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New York City Park Avenue, Seventh Regiment, Armory

Street address: 643 Park Avenue (between 66th and 67th streets)
City: Manhattan
County: New York
Year constructed: 1877 - 1879
Architect: Charles W. Clinton - original construction
Robinson and Kunst - 1909 - 1914 renovations
A. H. Davenport Company - 1913 renovation
Size : Regiment
Square footage: 194,676 NSF
Acreage: 1.87 Acres
Status: Taken over by Seventh Regiment Armory Conservancy in 2006 / Currently home to Park Avenue Armory (non-profit), Veterans of the 7th Regiment, Veteran Corps of Artillery, and Knickerbocker Greys


Units Stationed:
7th Infantry Regiment 1879 - 1920
107th Infantry Regiment 1921 - 1939
207th Coast Artillery Regiment, 42nd Infantry Division 1940 - 1967
1st Battalion, 42nd Infantry Division 1968 - ????
2nd Brigade, 42nd Infantry Division, 42nd Finance, 107th Infantry 1986 - ????
2nd Brigade, 42nd Infantry Division, Headquarters & Headquarters Company, Co. A & C 107th Infantry 1988 - ????
53rd Army Liaison Team Current


The Veterans' Room, designed by Louis Comfort Tiffany, Associated Artists, and architect Stanford White, was completed in 1881. Between 1909 and 1914, the armory was remodeled and renovated by Robinson and Kunst (a New York City firm). Among the changes include addition of the fourth story and removal of belfry above the center tower. A fifth story was added and other interior alterations were completed in 1913 by A. H. Davenport Company. In 2010, the Lexington Avenue facade was restored.

Prior to construction of this armory, the 7th Regiment occupied the following locations:

The Park Avenue facade of the Seventh Regiment Armory evokes the fortified palazzi of north Italian city-states from the thirteenth and fourteenth centuries. The proportions of the three square towers (the central tower was originally topped by a two-story open bell tower) as well as the insistently flat surfaces of pressed red brick and granite trim mark the building as a High Victorian production. The entryway of bronze gates and six-inch thick oak doors with musket ports is large enough to allow a four abrest formation to march in and out of the building. The architect was Charles W. Clinton, a veteran of the Regiment and a student of Richard Upjohn, and the premier Gothic revivalist in the United States. Clinton’s later work, executed in partnership with William Hamilton Russell, centered on skyscraper design influenced to a certain degree by the Chicago architect Louis Sullivan.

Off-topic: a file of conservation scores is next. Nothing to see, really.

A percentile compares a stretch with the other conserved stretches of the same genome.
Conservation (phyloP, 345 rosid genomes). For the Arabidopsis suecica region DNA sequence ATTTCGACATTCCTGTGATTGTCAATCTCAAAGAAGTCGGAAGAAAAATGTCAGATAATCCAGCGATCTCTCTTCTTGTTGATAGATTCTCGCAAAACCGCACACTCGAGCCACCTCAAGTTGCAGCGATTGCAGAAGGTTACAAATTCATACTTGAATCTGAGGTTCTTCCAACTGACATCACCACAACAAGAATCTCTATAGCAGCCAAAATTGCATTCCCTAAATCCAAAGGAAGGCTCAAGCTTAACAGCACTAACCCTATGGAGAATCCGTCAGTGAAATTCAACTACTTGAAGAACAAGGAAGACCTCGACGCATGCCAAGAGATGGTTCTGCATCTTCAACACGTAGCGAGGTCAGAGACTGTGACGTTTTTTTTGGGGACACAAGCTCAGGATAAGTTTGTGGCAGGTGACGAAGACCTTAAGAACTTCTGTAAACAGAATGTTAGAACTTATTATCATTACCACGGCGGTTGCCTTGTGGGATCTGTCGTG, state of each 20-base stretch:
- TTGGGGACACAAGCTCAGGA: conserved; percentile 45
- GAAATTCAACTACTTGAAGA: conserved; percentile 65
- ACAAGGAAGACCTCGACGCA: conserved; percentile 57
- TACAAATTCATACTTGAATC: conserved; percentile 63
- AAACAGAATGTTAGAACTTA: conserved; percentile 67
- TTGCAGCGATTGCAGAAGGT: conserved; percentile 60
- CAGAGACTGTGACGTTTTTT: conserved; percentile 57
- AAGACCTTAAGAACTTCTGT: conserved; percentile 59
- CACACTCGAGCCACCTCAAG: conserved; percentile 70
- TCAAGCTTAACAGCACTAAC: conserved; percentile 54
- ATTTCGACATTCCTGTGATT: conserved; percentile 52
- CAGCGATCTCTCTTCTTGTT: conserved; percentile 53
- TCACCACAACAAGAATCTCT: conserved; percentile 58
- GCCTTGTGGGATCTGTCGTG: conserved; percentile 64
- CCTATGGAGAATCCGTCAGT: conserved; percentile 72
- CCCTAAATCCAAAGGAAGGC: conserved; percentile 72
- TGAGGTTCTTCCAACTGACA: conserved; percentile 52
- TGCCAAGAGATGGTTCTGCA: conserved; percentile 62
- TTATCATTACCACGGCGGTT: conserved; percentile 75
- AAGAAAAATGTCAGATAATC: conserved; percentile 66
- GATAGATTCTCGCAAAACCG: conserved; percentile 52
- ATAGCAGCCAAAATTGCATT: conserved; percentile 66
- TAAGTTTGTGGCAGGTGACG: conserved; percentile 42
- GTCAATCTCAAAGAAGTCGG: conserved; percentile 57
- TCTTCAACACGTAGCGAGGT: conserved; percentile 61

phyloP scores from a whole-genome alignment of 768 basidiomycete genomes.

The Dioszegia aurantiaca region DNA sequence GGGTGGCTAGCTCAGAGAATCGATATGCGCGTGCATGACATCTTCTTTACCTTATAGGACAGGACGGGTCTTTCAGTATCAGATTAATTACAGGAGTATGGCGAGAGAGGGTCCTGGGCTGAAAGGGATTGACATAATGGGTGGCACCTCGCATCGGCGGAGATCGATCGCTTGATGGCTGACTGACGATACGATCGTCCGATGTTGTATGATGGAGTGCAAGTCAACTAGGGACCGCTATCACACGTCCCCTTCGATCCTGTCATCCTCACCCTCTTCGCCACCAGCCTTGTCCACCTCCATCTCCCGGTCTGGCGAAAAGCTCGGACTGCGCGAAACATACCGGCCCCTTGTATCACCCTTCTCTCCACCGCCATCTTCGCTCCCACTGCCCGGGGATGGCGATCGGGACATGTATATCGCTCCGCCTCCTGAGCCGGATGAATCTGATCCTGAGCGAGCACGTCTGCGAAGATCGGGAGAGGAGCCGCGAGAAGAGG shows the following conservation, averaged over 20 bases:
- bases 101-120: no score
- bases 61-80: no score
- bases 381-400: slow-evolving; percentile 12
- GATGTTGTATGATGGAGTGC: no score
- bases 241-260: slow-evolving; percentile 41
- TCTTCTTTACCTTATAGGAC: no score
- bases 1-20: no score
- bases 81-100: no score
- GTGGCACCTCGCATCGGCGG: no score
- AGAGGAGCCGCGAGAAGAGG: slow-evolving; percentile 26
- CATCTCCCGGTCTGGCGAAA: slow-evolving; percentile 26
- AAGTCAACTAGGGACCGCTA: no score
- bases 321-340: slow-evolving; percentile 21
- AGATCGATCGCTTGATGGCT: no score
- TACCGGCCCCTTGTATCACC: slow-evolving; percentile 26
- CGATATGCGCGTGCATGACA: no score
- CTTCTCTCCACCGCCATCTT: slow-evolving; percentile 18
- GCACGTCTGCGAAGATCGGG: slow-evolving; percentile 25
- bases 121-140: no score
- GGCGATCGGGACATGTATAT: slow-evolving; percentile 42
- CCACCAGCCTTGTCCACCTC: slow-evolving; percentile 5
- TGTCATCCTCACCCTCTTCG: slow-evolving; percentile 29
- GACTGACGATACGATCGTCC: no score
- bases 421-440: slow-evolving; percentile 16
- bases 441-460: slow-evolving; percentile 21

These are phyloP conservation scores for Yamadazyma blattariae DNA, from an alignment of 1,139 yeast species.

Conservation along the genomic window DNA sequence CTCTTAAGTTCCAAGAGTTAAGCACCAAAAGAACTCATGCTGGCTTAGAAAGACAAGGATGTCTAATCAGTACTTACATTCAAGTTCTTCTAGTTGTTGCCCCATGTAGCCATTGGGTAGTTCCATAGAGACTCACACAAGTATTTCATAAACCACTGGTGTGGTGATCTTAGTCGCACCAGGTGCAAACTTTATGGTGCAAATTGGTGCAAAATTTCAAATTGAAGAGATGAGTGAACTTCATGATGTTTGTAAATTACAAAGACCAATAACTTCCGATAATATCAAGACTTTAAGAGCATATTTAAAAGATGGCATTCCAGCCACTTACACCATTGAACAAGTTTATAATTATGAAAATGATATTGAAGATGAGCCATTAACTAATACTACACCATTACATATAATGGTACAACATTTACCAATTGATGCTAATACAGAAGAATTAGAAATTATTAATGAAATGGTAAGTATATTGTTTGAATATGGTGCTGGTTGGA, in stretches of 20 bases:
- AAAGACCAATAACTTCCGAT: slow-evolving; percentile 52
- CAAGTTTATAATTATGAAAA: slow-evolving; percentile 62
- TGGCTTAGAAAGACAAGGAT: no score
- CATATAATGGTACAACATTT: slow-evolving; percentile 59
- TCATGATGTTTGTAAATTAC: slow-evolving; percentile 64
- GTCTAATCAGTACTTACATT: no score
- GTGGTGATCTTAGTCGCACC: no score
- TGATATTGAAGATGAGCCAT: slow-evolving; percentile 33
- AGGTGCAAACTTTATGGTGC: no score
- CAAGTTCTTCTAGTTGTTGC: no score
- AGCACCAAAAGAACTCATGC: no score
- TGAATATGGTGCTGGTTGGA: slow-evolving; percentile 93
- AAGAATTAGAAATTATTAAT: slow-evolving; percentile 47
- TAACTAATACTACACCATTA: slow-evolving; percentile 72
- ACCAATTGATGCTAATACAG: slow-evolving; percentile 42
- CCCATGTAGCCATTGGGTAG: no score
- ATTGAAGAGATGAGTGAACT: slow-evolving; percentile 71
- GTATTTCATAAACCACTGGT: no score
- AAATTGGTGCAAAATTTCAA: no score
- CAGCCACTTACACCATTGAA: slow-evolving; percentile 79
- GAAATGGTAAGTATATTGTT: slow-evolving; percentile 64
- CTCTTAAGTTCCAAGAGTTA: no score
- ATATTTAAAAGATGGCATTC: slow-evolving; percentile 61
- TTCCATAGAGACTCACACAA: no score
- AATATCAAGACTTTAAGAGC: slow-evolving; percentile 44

This is the only armory in the United States to be built and furnished with private funds. The interior is distinguished by two features; a large drill floor, covered by an impressive iron roof, and the lavish Veteran’s Room and adjoining library (known today as the Trophy Room), designed by a group of artists working under the direction of Louis Comfort Tiffany. Other designers who contributed to the building included the Herter Brothers, Alexander Roux, Pottier & Stymus, Kimbel & Cabus, and Marcotte & Company.

In 1909, a floor was added to the administration area; in 1930 a fifth floor was added and the third and fourth floors were redone. The first and second floors, however, are unchanged. A landscaped areaway behind a low railing surrounds the building on all but the Lexington Avenue side. The Armory is a National Historic Landmark.

The Seventh Regiment was formed in 1806. It has a long list of battle honors (including service in the War of 1812, The Civil War, and both World Wars). During public disturbances (such as the civil riots of the 1830s and 40s) the Regiment controlled and subdued civilian crowds and protected private and city property from looting and vandalism. For a complete history of the Seventh Regiment see our historical article titled "The 7th NY and the Naming of the National Guard"


New York State Division of Military and Naval Affairs: Military History
Last modified: July 16, 2015
URL: York City Park Avenue Seventh Regiment.htm